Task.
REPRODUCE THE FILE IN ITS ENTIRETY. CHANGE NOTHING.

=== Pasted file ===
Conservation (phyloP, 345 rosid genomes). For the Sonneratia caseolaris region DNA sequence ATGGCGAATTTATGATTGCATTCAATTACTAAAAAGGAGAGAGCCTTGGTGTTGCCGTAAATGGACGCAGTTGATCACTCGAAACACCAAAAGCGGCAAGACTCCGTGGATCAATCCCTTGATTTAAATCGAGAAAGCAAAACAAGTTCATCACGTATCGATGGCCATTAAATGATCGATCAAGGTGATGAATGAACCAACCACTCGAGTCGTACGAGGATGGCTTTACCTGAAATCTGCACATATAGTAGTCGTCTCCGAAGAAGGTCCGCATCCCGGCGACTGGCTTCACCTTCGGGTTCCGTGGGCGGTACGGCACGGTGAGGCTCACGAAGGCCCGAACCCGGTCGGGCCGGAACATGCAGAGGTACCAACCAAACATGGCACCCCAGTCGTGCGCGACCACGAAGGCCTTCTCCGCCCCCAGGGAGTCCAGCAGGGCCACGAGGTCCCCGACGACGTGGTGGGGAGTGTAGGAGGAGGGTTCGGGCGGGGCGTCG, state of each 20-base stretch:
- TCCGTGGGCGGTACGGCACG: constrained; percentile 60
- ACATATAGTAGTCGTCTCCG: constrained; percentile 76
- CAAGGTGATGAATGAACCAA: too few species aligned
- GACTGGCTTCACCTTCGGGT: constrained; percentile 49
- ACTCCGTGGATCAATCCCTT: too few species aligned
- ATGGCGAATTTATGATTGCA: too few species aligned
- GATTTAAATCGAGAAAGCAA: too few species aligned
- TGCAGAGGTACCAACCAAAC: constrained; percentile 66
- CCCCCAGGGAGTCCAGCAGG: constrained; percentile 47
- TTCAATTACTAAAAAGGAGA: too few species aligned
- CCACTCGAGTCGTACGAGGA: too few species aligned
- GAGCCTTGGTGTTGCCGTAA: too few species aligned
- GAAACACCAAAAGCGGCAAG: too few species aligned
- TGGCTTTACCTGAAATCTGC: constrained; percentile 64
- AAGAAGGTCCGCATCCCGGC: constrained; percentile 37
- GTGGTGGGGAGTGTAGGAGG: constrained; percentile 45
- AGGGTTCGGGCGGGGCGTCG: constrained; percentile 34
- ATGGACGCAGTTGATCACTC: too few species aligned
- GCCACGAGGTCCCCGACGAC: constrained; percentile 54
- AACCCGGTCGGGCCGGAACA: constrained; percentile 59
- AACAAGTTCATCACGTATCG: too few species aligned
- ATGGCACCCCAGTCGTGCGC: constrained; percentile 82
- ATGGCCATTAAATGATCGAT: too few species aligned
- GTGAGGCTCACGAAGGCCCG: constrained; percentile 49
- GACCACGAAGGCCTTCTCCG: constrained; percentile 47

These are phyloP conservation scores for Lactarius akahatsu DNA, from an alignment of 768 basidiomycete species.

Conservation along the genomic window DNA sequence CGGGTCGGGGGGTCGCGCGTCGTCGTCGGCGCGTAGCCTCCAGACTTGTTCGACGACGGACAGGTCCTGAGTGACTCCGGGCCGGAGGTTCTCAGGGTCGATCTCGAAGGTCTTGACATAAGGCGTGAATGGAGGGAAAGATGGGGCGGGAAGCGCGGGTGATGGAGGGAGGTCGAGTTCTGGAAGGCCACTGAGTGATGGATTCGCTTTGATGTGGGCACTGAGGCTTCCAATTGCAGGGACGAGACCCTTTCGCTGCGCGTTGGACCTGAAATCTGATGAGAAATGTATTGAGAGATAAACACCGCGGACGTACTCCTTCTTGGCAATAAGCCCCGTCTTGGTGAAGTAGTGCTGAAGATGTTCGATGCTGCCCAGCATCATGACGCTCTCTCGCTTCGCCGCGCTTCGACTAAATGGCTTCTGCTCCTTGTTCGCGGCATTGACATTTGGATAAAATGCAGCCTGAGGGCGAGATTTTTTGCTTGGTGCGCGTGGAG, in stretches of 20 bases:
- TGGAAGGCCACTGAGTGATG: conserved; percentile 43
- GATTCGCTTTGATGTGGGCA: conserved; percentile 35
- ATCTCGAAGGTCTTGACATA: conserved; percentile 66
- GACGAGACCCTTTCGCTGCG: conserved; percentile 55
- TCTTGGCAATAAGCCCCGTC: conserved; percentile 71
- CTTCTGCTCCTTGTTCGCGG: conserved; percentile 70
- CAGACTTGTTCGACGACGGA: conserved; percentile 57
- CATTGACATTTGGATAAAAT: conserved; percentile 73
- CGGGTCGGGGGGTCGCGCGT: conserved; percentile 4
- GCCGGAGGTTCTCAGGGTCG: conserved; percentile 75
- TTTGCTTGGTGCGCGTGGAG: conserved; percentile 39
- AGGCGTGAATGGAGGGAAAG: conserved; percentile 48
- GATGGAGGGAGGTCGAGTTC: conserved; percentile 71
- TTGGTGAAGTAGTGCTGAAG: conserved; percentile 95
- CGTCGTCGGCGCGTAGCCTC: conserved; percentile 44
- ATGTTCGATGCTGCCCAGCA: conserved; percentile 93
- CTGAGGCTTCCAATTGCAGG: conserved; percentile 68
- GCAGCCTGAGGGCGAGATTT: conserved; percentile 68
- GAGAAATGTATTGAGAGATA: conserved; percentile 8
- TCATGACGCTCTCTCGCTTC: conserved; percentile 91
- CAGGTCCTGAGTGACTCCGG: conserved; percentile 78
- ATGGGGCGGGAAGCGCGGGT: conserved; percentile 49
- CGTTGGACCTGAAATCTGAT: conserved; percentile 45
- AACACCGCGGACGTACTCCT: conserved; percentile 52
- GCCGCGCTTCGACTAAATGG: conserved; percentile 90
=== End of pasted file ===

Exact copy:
Conservation (phyloP, 345 rosid genomes). For the Sonneratia caseolaris region DNA sequence ATGGCGAATTTATGATTGCATTCAATTACTAAAAAGGAGAGAGCCTTGGTGTTGCCGTAAATGGACGCAGTTGATCACTCGAAACACCAAAAGCGGCAAGACTCCGTGGATCAATCCCTTGATTTAAATCGAGAAAGCAAAACAAGTTCATCACGTATCGATGGCCATTAAATGATCGATCAAGGTGATGAATGAACCAACCACTCGAGTCGTACGAGGATGGCTTTACCTGAAATCTGCACATATAGTAGTCGTCTCCGAAGAAGGTCCGCATCCCGGCGACTGGCTTCACCTTCGGGTTCCGTGGGCGGTACGGCACGGTGAGGCTCACGAAGGCCCGAACCCGGTCGGGCCGGAACATGCAGAGGTACCAACCAAACATGGCACCCCAGTCGTGCGCGACCACGAAGGCCTTCTCCGCCCCCAGGGAGTCCAGCAGGGCCACGAGGTCCCCGACGACGTGGTGGGGAGTGTAGGAGGAGGGTTCGGGCGGGGCGTCG, state of each 20-base stretch:
- TCCGTGGGCGGTACGGCACG: constrained; percentile 60
- ACATATAGTAGTCGTCTCCG: constrained; percentile 76
- CAAGGTGATGAATGAACCAA: too few species aligned
- GACTGGCTTCACCTTCGGGT: constrained; percentile 49
- ACTCCGTGGATCAATCCCTT: too few species aligned
- ATGGCGAATTTATGATTGCA: too few species aligned
- GATTTAAATCGAGAAAGCAA: too few species aligned
- TGCAGAGGTACCAACCAAAC: constrained; percentile 66
- CCCCCAGGGAGTCCAGCAGG: constrained; percentile 47
- TTCAATTACTAAAAAGGAGA: too few species aligned
- CCACTCGAGTCGTACGAGGA: too few species aligned
- GAGCCTTGGTGTTGCCGTAA: too few species aligned
- GAAACACCAAAAGCGGCAAG: too few species aligned
- TGGCTTTACCTGAAATCTGC: constrained; percentile 64
- AAGAAGGTCCGCATCCCGGC: constrained; percentile 37
- GTGGTGGGGAGTGTAGGAGG: constrained; percentile 45
- AGGGTTCGGGCGGGGCGTCG: constrained; percentile 34
- ATGGACGCAGTTGATCACTC: too few species aligned
- GCCACGAGGTCCCCGACGAC: constrained; percentile 54
- AACCCGGTCGGGCCGGAACA: constrained; percentile 59
- AACAAGTTCATCACGTATCG: too few species aligned
- ATGGCACCCCAGTCGTGCGC: constrained; percentile 82
- ATGGCCATTAAATGATCGAT: too few species aligned
- GTGAGGCTCACGAAGGCCCG: constrained; percentile 49
- GACCACGAAGGCCTTCTCCG: constrained; percentile 47

These are phyloP conservation scores for Lactarius akahatsu DNA, from an alignment of 768 basidiomycete species.

Conservation along the genomic window DNA sequence CGGGTCGGGGGGTCGCGCGTCGTCGTCGGCGCGTAGCCTCCAGACTTGTTCGACGACGGACAGGTCCTGAGTGACTCCGGGCCGGAGGTTCTCAGGGTCGATCTCGAAGGTCTTGACATAAGGCGTGAATGGAGGGAAAGATGGGGCGGGAAGCGCGGGTGATGGAGGGAGGTCGAGTTCTGGAAGGCCACTGAGTGATGGATTCGCTTTGATGTGGGCACTGAGGCTTCCAATTGCAGGGACGAGACCCTTTCGCTGCGCGTTGGACCTGAAATCTGATGAGAAATGTATTGAGAGATAAACACCGCGGACGTACTCCTTCTTGGCAATAAGCCCCGTCTTGGTGAAGTAGTGCTGAAGATGTTCGATGCTGCCCAGCATCATGACGCTCTCTCGCTTCGCCGCGCTTCGACTAAATGGCTTCTGCTCCTTGTTCGCGGCATTGACATTTGGATAAAATGCAGCCTGAGGGCGAGATTTTTTGCTTGGTGCGCGTGGAG, in stretches of 20 bases:
- TGGAAGGCCACTGAGTGATG: conserved; percentile 43
- GATTCGCTTTGATGTGGGCA: conserved; percentile 35
- ATCTCGAAGGTCTTGACATA: conserved; percentile 66
- GACGAGACCCTTTCGCTGCG: conserved; percentile 55
- TCTTGGCAATAAGCCCCGTC: conserved; percentile 71
- CTTCTGCTCCTTGTTCGCGG: conserved; percentile 70
- CAGACTTGTTCGACGACGGA: conserved; percentile 57
- CATTGACATTTGGATAAAAT: conserved; percentile 73
- CGGGTCGGGGGGTCGCGCGT: conserved; percentile 4
- GCCGGAGGTTCTCAGGGTCG: conserved; percentile 75
- TTTGCTTGGTGCGCGTGGAG: conserved; percentile 39
- AGGCGTGAATGGAGGGAAAG: conserved; percentile 48
- GATGGAGGGAGGTCGAGTTC: conserved; percentile 71
- TTGGTGAAGTAGTGCTGAAG: conserved; percentile 95
- CGTCGTCGGCGCGTAGCCTC: conserved; percentile 44
- ATGTTCGATGCTGCCCAGCA: conserved; percentile 93
- CTGAGGCTTCCAATTGCAGG: conserved; percentile 68
- GCAGCCTGAGGGCGAGATTT: conserved; percentile 68
- GAGAAATGTATTGAGAGATA: conserved; percentile 8
- TCATGACGCTCTCTCGCTTC: conserved; percentile 91
- CAGGTCCTGAGTGACTCCGG: conserved; percentile 78
- ATGGGGCGGGAAGCGCGGGT: conserved; percentile 49
- CGTTGGACCTGAAATCTGAT: conserved; percentile 45
- AACACCGCGGACGTACTCCT: conserved; percentile 52
- GCCGCGCTTCGACTAAATGG: conserved; percentile 90